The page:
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The Altar of Hieron II

April 21, 2021
Maurizio Formati
April 22, 2021
Ara di Ierone II © Regione Siciliana Ph. Giuseppe Mineo

The Altar of Hieron II

To at least partly relive the glorious past of Siracusa, you must visit the Neapolis archaeological park with its unique, spectacular theatre, the charming latomie, and its amphitheatre, a prime example of imperial Roman architecture, all together an extraordinary concentration of history and beauty.
Hardly ever, or at least not often enough, does one stop along the way to the theatre to observe, on the left of the path, one of the greatest symbols of prosperity of the city of Siracusa: the Altar of Hieron II, one of the largest known examples in the Greek world.
Unjustly sidelined, the monumental altar was built to commemorate the fall of Trasibulus in 466 B.C. and was dedicated, most probably, to Zeus Eleutherios (the Liberator), as commanded by the then tyrant Hieron II.
L'Ara di Ierone II ©Regione Siciliana Ph. Giuseppe Mineo
The enormous structure is nearly 200 metres long (an olympic stadium according to the measurements of the time), 22m wide and roughly 15m tall, but what is left today, unfortunately, is only the base of the structure, carved out of the bedrock of the Colle Temenite. Barely understandable for unguided visitors of the Park, the altar was in fact looted during the XVI century by the Spanish under Charles V who had the bright idea of using its materials for their villas and perhaps even for the fortifications of Ortigia, a common destiny of many monuments of the Neapolis. Either way the remains offer an idea of the dimensions of the original altar.
With the aid of Diodorus Siculus (I century B.C.) who tells us that 450 bulls were sacrificed to entertain the people, it is easy to imagine the great (and grandiose) festivities in honour of Zeus Eleutherios (the Eleutheria) that with every probability took place around this monumental structure, and for the inauguration and anniversaries of the fall of the tyrants (Diodorus, XI 72, 2), information that also gives us an idea of how large and populous the city must have been back then.
Ipotesi di ricostruzione © Realizzazione a cura di Space S.p.A (Denis Mior) per il Museo Regionale Paolo Orsi di Siracusa
Ipotesi di ricostruzione © Realizzazione a cura di Space S.p.A (Denis Mior) per il Museo Regionale Paolo Orsi di Siracusa
Access to the great altar was via two ramps, situated respectively at the north and south ends, and in the centre was the podium where the sacrificial fire burnt. To protect and support the architrave of the access of the northern ramp were two telamon figures; only one of these remains, carved into the rock, with the base with the feet barely visible (if you know where to look) from Via Paradiso.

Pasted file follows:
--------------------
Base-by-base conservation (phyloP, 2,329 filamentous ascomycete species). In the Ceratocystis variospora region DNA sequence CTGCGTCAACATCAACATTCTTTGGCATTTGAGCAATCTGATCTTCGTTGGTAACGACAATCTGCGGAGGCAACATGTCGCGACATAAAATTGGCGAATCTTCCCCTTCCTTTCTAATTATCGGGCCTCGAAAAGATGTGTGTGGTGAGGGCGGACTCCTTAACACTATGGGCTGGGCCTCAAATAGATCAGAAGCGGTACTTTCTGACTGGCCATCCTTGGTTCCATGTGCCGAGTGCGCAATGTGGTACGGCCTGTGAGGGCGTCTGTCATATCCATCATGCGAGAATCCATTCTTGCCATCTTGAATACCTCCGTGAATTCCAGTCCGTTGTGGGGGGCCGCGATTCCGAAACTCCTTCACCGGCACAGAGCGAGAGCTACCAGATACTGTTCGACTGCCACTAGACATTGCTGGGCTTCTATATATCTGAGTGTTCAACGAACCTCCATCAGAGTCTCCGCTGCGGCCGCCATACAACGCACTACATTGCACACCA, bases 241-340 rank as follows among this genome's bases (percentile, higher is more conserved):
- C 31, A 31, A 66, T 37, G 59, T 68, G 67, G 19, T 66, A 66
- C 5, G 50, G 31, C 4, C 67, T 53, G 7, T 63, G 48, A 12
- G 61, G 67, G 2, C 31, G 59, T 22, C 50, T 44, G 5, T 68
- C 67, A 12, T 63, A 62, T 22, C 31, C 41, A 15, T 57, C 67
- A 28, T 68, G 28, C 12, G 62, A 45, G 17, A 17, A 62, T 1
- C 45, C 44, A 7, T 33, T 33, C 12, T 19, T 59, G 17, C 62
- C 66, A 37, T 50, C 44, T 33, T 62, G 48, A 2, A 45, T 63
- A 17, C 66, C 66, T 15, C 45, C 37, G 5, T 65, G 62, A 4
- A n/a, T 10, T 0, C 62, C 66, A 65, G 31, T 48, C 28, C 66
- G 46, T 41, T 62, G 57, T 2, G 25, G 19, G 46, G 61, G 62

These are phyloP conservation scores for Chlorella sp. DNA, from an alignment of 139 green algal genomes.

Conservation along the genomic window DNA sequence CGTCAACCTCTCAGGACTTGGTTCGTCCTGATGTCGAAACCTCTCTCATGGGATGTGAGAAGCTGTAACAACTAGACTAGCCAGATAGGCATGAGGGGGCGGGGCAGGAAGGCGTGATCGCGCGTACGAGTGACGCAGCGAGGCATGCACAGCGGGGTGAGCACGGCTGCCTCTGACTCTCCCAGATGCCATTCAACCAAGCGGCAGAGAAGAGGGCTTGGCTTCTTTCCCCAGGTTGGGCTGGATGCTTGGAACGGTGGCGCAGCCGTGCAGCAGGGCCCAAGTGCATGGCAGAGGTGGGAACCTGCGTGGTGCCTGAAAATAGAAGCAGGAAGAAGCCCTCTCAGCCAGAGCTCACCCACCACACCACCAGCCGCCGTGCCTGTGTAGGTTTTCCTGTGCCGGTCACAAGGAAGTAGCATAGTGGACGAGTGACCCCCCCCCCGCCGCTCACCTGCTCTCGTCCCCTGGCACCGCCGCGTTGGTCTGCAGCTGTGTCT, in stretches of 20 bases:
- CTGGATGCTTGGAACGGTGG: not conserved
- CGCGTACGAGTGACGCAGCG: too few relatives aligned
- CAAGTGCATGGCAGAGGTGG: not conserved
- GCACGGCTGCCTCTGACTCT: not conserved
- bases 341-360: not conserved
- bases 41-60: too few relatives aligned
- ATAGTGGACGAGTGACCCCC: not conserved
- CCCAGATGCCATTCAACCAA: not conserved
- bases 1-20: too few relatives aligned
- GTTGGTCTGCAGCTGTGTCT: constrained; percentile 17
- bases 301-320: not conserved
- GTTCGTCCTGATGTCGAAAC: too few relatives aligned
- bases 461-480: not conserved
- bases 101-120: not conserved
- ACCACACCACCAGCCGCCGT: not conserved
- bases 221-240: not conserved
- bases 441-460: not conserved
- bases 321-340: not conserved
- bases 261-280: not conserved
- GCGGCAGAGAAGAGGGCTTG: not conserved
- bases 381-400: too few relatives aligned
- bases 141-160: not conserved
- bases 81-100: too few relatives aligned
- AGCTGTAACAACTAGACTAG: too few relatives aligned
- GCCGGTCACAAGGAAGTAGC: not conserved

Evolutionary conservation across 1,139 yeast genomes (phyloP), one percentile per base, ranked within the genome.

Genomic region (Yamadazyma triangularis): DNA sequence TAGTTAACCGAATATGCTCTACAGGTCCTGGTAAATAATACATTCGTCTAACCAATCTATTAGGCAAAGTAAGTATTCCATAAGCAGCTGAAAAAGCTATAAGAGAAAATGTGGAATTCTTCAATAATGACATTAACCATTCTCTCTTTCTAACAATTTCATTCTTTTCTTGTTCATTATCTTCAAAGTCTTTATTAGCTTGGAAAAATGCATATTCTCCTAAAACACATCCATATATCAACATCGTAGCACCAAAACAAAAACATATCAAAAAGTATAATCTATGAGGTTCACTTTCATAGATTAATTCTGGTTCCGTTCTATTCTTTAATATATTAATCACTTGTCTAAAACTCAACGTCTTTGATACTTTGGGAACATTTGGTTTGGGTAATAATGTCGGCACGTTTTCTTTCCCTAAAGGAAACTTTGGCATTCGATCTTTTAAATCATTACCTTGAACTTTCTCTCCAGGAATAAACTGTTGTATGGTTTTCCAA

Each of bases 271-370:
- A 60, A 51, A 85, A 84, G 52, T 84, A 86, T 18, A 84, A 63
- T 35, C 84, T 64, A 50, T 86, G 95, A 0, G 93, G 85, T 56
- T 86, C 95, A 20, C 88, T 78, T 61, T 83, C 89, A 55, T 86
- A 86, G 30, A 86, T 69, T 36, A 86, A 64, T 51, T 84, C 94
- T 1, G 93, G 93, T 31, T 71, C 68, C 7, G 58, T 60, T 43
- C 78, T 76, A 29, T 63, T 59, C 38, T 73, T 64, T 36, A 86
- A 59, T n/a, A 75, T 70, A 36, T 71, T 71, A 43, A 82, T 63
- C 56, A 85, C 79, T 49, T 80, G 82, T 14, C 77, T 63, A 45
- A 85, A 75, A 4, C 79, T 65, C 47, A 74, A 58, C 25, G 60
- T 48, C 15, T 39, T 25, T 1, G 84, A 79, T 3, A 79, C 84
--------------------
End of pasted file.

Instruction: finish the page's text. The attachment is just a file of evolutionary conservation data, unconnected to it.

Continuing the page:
The altar must have stood on one side of a large square, surrounded on three sides by a porch with 14 columns on the short sides and 64 on the long side, with a central propylaeum (access) maybe built in the Augustan age, that obliterates the space of a previous road carved into the rock. In the middle of the square was a large pool, with in its centre a base probably destined to hold a statue.
A draining canal built of blocks extends from the pool, crossing the porch.

L'Ara di Ierone II ©Regione Siciliana Ph. Giuseppe Mineo

Lastly, the whole square is pitted by many cavities which suggest plenty of hypotheses. These square holes are placed at regular distances and are no longer very visible; some believe they were meant for trees, so ornaments of a hypothetical public garden/square, while others suggest they were slots for posts to tie up the bulls before sacrifice.
This corner of Siracusa, filled with history with that capital H, tells us of emotions and events that have origins in a distant past. In the collective imagination, this history survives only in pictures and faded memories or words in books, but in a place like this, it comes to life and appears in front of your eyes.
March 2021
L’Ara di Ierone II è un sito del Parco archeologico e paesaggistico di Siracusa, Eloro, Villa del Tellaro e Akrai. Foto su concessione dell’Assessorato dei Beni Culturali e dell’Identità Siciliana con divieto di duplicazione, anche parziale, con qualsiasi mezzo.


Calabrian-Sicilian Archaeologist with a feisty character and a passion for defending her profession which led her to become the Director of the Associazione Nazionale Archeologi. She specialised in Aerial Topography at the Università del Salento, with previous studies in Numismatics and Greek Ceramography at the Università di Catania. With the latter she led excavations in Cyprus for many years. After a Master’s degree in Preventive Archaeology and Management of Archaeological Risk at the Luiss Guido Carli University of Rome, she takes care of designing and preventive archaeology as a freelancer. She studies the smuggling of cultural heritage and curates projects of academic archaeology.
Translation: Marco Messina
Ricostruzione dall'alto dell'ara di Ara Ierone © Realizzazione a cura di Space S.p.A (Denis Mior) per il Museo Regionale Paolo Orsi di Siracusa